I don't remember when I first read Borges, but he was part of the mix in American "postmodernism" (metafiction) and behind or underneath the Latin American boom. Everyone had read Labyrinths, a book that does not exist in Spanish. I really went to school with Borges, reading all of it, poetry and prose, going back to works that he later suppressed, etc..., and reading parts of what he had read. I am more Borgesian than Borges.
Borges is a great innovator whose theory of literature is that innovation does not exist. Everything has already been invented. His beef against Hispanic avant-garde poetry was the narrow emphasis on the creation of new metaphors. For B, a valid metaphor had to be one of a narrow set of universal metaphors. You couldn't just arbitrarily forge new ones. In this he anticipates the cognitive science approach to metaphor developed much later. He is also one of the main translation theorists, with a perspective more useful, even, than Benjamin.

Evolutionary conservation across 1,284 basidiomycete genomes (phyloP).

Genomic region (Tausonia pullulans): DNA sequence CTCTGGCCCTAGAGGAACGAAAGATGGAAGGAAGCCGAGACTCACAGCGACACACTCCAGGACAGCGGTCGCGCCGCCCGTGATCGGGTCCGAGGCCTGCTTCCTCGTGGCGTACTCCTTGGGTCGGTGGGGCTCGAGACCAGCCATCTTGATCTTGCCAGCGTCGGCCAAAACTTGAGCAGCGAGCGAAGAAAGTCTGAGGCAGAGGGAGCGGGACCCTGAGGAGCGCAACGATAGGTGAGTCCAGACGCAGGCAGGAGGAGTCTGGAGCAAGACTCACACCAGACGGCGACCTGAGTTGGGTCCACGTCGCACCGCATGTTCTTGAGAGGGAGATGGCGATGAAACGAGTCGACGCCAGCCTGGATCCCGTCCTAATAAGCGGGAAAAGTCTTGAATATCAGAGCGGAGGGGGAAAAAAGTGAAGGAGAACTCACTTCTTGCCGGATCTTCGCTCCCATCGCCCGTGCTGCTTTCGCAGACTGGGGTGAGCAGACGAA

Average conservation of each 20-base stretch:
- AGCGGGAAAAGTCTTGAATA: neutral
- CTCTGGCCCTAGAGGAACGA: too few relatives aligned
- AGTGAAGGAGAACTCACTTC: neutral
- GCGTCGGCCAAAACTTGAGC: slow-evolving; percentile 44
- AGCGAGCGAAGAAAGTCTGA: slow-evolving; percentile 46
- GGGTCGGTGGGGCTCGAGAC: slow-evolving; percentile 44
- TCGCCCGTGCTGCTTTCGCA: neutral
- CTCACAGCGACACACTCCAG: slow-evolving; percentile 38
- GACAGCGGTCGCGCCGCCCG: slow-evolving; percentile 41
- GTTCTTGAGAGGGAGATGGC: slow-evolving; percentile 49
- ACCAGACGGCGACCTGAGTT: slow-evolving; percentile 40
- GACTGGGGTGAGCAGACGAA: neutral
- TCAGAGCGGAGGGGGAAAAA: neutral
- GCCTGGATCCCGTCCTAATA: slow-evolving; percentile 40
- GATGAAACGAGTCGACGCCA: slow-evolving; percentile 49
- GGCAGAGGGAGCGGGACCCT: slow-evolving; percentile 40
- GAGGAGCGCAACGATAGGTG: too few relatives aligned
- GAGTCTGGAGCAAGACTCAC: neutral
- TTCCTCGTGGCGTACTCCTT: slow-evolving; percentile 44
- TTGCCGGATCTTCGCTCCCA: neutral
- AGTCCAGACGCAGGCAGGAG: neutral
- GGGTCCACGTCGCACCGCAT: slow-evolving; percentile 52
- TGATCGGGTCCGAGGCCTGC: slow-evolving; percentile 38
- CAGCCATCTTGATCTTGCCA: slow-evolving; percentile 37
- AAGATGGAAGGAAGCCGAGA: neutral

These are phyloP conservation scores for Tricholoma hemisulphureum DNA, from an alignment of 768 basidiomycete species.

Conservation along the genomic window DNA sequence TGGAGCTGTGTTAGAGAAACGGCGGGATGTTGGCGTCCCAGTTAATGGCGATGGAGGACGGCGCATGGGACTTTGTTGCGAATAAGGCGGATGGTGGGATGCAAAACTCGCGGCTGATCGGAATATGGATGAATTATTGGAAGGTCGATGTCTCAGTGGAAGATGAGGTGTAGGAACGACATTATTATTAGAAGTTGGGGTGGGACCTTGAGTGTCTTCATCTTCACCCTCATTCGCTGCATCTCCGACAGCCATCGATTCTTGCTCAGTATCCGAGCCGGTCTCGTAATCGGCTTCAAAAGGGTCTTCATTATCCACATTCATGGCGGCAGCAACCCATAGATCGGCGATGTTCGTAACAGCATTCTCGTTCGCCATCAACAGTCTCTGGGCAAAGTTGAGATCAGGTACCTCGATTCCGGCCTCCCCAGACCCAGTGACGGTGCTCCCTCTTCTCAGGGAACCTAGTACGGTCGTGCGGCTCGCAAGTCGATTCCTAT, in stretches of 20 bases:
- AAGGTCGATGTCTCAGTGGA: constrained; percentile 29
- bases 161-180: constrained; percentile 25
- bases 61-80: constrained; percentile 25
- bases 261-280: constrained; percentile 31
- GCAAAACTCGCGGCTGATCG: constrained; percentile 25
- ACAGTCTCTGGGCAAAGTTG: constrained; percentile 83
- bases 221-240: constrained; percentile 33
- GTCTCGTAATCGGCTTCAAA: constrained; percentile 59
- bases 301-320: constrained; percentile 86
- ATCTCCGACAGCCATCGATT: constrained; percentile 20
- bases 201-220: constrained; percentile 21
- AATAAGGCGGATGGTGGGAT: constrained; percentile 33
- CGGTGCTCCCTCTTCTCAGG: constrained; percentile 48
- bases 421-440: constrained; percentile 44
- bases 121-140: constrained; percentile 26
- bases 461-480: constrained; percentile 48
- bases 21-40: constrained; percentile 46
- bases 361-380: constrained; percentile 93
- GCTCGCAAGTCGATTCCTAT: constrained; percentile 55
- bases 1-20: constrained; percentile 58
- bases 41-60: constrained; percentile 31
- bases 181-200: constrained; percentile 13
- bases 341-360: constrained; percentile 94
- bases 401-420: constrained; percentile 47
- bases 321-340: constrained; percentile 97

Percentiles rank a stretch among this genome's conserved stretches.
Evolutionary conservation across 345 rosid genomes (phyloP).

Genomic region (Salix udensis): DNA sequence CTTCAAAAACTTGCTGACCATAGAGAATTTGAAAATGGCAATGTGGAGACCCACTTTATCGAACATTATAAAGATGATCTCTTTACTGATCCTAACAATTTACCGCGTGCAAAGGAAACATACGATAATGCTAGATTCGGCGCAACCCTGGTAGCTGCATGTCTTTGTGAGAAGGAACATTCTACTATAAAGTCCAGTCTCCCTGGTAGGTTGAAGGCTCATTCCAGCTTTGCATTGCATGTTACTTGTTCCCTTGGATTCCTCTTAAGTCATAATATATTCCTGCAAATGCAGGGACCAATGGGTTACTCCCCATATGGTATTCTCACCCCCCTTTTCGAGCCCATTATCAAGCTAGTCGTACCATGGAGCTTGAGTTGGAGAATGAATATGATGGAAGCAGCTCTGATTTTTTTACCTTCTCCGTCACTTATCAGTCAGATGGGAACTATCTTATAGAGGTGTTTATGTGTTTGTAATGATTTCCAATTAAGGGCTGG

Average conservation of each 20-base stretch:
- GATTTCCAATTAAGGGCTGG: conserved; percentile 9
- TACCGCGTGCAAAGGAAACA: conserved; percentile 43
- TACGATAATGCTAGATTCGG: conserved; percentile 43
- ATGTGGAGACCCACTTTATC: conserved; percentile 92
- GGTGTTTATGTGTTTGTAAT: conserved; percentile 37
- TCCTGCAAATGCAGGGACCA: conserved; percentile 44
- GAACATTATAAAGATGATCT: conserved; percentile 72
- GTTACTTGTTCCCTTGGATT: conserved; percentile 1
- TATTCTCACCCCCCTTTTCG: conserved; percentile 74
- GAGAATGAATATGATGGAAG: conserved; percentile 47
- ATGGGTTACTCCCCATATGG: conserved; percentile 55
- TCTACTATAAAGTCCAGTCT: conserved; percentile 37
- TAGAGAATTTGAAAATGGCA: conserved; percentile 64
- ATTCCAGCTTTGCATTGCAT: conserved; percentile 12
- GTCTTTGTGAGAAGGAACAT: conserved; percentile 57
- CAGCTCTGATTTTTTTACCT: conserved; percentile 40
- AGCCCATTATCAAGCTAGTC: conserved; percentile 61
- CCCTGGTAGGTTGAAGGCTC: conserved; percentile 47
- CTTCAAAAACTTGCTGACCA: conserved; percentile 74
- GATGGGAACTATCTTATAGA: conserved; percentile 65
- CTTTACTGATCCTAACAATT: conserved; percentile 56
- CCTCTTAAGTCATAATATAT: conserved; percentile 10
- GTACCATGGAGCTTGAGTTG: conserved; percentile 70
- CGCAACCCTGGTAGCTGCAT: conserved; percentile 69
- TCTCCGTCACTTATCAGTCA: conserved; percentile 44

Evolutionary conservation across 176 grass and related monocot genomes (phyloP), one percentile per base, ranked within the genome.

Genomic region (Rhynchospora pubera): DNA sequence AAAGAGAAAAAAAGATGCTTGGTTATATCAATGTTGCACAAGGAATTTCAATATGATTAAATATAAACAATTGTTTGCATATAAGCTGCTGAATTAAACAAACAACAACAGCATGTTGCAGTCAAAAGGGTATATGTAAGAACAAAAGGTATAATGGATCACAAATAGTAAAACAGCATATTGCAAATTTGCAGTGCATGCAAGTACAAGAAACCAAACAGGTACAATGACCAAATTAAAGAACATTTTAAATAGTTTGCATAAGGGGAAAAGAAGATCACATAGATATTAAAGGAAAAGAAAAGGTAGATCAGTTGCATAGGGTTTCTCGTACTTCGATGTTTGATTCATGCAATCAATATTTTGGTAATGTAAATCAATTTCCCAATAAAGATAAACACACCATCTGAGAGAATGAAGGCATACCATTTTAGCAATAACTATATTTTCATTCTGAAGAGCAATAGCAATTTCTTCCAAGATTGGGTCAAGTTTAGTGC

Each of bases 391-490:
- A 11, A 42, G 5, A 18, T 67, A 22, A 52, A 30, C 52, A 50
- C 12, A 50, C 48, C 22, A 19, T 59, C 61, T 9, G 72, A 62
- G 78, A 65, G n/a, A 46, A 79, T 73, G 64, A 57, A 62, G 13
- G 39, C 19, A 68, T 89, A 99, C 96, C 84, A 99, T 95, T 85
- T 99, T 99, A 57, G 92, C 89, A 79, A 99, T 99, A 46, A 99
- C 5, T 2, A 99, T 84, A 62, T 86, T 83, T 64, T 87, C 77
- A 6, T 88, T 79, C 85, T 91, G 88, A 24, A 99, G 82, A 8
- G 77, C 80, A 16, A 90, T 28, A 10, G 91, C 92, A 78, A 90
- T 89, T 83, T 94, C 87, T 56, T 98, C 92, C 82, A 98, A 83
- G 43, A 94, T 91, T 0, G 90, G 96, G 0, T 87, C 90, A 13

I won't have many posts on individual writers in this series, but I believe Borges was formative for me.